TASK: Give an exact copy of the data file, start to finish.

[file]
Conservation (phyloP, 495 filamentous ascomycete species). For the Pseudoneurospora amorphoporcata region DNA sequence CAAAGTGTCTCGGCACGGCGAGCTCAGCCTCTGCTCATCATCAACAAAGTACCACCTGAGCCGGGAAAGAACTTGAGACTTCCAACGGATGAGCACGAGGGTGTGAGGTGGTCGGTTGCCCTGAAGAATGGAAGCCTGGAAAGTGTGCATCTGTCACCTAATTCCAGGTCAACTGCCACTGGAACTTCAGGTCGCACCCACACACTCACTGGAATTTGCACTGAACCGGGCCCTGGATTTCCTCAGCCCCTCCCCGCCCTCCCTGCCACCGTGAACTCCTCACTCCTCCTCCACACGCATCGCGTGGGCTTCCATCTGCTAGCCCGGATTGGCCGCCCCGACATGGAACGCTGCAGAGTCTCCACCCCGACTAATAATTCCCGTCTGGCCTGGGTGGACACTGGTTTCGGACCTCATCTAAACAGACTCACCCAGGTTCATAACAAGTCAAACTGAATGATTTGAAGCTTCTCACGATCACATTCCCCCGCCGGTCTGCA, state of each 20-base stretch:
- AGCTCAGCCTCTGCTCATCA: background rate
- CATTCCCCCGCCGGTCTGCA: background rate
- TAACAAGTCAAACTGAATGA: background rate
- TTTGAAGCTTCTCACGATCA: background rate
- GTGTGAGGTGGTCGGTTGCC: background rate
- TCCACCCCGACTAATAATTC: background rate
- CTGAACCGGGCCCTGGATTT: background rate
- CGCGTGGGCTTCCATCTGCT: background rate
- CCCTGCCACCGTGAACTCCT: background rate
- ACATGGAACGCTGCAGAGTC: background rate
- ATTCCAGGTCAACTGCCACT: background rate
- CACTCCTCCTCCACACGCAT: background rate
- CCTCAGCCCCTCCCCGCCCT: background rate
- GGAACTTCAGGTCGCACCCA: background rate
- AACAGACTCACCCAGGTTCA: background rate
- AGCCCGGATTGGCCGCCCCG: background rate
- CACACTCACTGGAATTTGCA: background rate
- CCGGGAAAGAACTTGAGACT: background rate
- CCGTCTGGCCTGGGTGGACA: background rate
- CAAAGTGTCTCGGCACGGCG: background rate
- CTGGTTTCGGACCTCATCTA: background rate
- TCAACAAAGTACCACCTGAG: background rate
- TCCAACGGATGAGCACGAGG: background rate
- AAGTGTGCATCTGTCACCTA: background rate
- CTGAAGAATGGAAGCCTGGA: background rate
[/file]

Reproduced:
Conservation (phyloP, 495 filamentous ascomycete species). For the Pseudoneurospora amorphoporcata region DNA sequence CAAAGTGTCTCGGCACGGCGAGCTCAGCCTCTGCTCATCATCAACAAAGTACCACCTGAGCCGGGAAAGAACTTGAGACTTCCAACGGATGAGCACGAGGGTGTGAGGTGGTCGGTTGCCCTGAAGAATGGAAGCCTGGAAAGTGTGCATCTGTCACCTAATTCCAGGTCAACTGCCACTGGAACTTCAGGTCGCACCCACACACTCACTGGAATTTGCACTGAACCGGGCCCTGGATTTCCTCAGCCCCTCCCCGCCCTCCCTGCCACCGTGAACTCCTCACTCCTCCTCCACACGCATCGCGTGGGCTTCCATCTGCTAGCCCGGATTGGCCGCCCCGACATGGAACGCTGCAGAGTCTCCACCCCGACTAATAATTCCCGTCTGGCCTGGGTGGACACTGGTTTCGGACCTCATCTAAACAGACTCACCCAGGTTCATAACAAGTCAAACTGAATGATTTGAAGCTTCTCACGATCACATTCCCCCGCCGGTCTGCA, state of each 20-base stretch:
- AGCTCAGCCTCTGCTCATCA: background rate
- CATTCCCCCGCCGGTCTGCA: background rate
- TAACAAGTCAAACTGAATGA: background rate
- TTTGAAGCTTCTCACGATCA: background rate
- GTGTGAGGTGGTCGGTTGCC: background rate
- TCCACCCCGACTAATAATTC: background rate
- CTGAACCGGGCCCTGGATTT: background rate
- CGCGTGGGCTTCCATCTGCT: background rate
- CCCTGCCACCGTGAACTCCT: background rate
- ACATGGAACGCTGCAGAGTC: background rate
- ATTCCAGGTCAACTGCCACT: background rate
- CACTCCTCCTCCACACGCAT: background rate
- CCTCAGCCCCTCCCCGCCCT: background rate
- GGAACTTCAGGTCGCACCCA: background rate
- AACAGACTCACCCAGGTTCA: background rate
- AGCCCGGATTGGCCGCCCCG: background rate
- CACACTCACTGGAATTTGCA: background rate
- CCGGGAAAGAACTTGAGACT: background rate
- CCGTCTGGCCTGGGTGGACA: background rate
- CAAAGTGTCTCGGCACGGCG: background rate
- CTGGTTTCGGACCTCATCTA: background rate
- TCAACAAAGTACCACCTGAG: background rate
- TCCAACGGATGAGCACGAGG: background rate
- AAGTGTGCATCTGTCACCTA: background rate
- CTGAAGAATGGAAGCCTGGA: background rate